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Managing noncompressible torso hemorrhage with REBOA

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doi: 10.1097/01.NURSE.0000659220.45974.0d
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INSTRUCTIONS Managing noncompressible torso hemorrhage with REBOA

TEST INSTRUCTIONS

  • Read the article. The test for this CE activity is to be taken online at www.nursingcenter.com/CE/nursing.
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  • Registration deadline is March 4, 2022.

PROVIDER ACCREDITATION

Lippincott Professional Development will award 1.0 contact hour for this continuing nursing education activity. Lippincott Professional Development is accredited as a provider of continuing nursing education by the American Nurses Credentialing Center's Commission on Accreditation. This activity is also provider approved by the California Board of Registered Nursing, Provider Number CEP 11749 for 1.0 contact hour, and the District of Columbia, Georgia, and Florida CE Broker #50-1223.

Payment: The registration fee for this test is $12.95.

Managing noncompressible torso hemorrhage with REBOA

GENERAL PURPOSE: To present an overview of REBOA in adults experiencing NCTH. LEARNING OBJECTIVES/OUTCOMES: After completing this continuing-education activity, you should be able to: 1. Identify indications for REBOA. 2. List contraindications for REBOA. 3. Outline the assessment of patients who have undergone REBOA.

  1. NCTH involves trauma-induced bleeding into the chest, abdominal cavity, and
    1. upper extremities.
    2. lower extremities.
    3. pelvis.
  2. REBOA is indicated for traumatic life-threatening hemorrhage in adults who have been unresponsive to standard fluid resuscitation and present in
    1. hemorrhagic shock.
    2. septic shock.
    3. neurogenic shock.
  3. An absolute contraindication for REBOA is a traumatic aortic injury and hemorrhage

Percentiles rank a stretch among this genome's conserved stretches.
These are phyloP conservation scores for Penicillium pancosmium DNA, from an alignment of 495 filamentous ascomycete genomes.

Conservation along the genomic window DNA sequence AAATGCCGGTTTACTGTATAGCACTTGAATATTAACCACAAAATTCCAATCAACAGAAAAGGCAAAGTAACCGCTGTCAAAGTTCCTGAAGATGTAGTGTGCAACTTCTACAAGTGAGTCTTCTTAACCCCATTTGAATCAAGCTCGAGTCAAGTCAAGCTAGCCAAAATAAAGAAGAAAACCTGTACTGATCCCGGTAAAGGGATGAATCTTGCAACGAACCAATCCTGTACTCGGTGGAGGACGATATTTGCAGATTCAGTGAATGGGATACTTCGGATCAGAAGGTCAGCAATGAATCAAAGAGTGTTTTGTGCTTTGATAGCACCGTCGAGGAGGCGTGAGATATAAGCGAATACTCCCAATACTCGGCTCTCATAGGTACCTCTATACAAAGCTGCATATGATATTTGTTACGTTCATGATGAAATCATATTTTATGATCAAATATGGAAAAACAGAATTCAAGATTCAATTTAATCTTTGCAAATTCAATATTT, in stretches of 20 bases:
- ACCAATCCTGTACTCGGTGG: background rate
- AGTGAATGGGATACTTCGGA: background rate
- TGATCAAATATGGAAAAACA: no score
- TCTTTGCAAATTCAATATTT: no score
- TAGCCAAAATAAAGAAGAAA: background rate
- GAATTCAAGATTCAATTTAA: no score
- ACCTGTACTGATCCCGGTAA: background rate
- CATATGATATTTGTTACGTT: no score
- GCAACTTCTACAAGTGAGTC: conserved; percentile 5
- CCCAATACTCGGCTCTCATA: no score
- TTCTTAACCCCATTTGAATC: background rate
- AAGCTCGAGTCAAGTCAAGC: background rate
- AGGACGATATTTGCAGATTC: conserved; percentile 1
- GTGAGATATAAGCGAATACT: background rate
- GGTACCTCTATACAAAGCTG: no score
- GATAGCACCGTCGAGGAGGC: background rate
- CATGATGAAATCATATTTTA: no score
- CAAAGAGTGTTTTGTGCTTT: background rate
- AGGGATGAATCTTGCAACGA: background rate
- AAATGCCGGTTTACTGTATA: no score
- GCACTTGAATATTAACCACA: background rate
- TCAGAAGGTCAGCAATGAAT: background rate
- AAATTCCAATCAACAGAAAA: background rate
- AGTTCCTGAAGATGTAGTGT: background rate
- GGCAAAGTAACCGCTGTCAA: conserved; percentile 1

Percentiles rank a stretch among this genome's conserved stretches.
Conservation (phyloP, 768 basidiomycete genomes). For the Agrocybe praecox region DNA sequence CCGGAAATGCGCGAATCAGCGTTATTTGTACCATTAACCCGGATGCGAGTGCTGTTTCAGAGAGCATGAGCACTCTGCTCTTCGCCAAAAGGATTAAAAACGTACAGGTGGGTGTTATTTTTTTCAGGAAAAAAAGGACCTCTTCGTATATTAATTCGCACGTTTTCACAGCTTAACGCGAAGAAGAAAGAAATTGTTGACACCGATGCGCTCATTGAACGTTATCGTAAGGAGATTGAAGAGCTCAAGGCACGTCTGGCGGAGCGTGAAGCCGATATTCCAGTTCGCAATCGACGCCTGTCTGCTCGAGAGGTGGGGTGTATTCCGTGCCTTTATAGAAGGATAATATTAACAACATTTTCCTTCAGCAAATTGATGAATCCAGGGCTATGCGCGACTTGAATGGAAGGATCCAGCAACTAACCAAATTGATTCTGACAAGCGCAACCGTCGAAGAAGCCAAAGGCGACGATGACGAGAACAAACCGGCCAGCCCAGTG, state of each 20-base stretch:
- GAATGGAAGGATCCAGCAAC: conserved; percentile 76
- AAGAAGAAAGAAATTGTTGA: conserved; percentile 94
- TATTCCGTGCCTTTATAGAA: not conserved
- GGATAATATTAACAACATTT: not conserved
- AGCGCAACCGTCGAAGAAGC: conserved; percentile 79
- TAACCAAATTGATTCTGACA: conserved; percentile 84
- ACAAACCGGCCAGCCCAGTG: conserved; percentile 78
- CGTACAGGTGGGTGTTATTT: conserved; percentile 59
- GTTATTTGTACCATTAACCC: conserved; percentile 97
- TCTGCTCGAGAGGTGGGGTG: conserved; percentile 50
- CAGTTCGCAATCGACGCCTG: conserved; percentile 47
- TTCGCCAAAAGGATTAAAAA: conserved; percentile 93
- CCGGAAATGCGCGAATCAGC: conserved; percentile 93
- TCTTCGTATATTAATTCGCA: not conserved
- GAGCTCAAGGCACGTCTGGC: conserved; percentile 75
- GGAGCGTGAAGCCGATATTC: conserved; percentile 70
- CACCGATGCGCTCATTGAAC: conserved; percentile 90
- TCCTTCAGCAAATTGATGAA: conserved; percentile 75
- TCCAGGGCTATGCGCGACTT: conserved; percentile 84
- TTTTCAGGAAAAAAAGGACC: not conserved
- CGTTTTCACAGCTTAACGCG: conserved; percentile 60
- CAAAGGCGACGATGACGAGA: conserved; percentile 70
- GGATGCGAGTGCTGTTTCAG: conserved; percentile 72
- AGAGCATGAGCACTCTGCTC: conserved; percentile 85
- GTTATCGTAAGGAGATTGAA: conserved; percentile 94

1. distal to the zones of occlusion for balloon inflation.
    2. proximal to the zones of occlusion for balloon inflation.
    3. adjacent to the zones of occlusion for balloon inflation.
  4. A relative contraindication for REBOA is
    1. age over 60.
    2. pulseless electrical activity lasting longer than 2 minutes.
    3. terminal illness.
  5. The area that extends from the celiac artery to the lowest renal artery is Aortic Zone
    1. I.
    2. II.
    3. III.
  6. Occlusion in which Aortic Zone controls blood flow to the abdominal viscera, the pelvic region, and the lower extremities?
    1. I
    2. II
    3. III
  7. Which artery is the most common site for establishing access for the aortic balloon catheter?
    1. radial
    2. carotid
    3. femoral
  8. The typical size of a vascular access sheath for insertion of the REBOA balloon catheter is
    1. 5 Fr.
    2. 7 Fr.
    3. 12 Fr.
  9. Once correct placement has been confirmed, the clinician inflates the balloon with either a balloon inflation medium or
    1. sterile water for injection.
    2. Ringer's lactate solution.
    3. 0.9% sodium chloride solution.
  10. Balloon inflation should continue until
    1. contralateral femoral pulses are absent.
    2. the ipsilateral femoral pulse becomes faint.
    3. BP begins to fall.
  11. The literature suggests that patients with Aortic Zone I occlusions can tolerate occlusion times of up to
    1. 1 hour.
    2. 90 minutes.
    3. 2 hours.
  12. Occlusion of which Aortic Zone is well tolerated for several hours with constant monitoring of distal perfusion?
    1. I
    2. II
    3. III
  13. Complications related to the arterial access required for REBOA include
    1. extremity ischemia.
    2. toxic epidermal necrolysis.
    3. lower gastrointestinal bleeding.
  14. Unintended inflation of the balloon in the iliac vessels may lead to
    1. angioedema.
    2. thrombosis.
    3. focal seizures.
  15. Equipment necessary for REBOA should be bundled into an easily accessible kit that includes
    1. bandage scissors.
    2. two 60-mL syringes.
    3. an arterial pressure monitoring device.
  16. A recommended clinical management guideline for postprocedure assessment includes assessing vital signs every
    1. 15 minutes for the first 2 hours.
    2. 20 minutes for the first 3 hours.
    3. 30 minutes for the first 4 hours.
  17. Complications of reperfusion after REBOA include
    1. fat embolism syndrome.
    2. avascular necrosis.
    3. rhabdomyolysis.
  18. The 5 P's help to identify
    1. rhabdomyolysis.
    2. compartment syndrome.
    3. renal failure.
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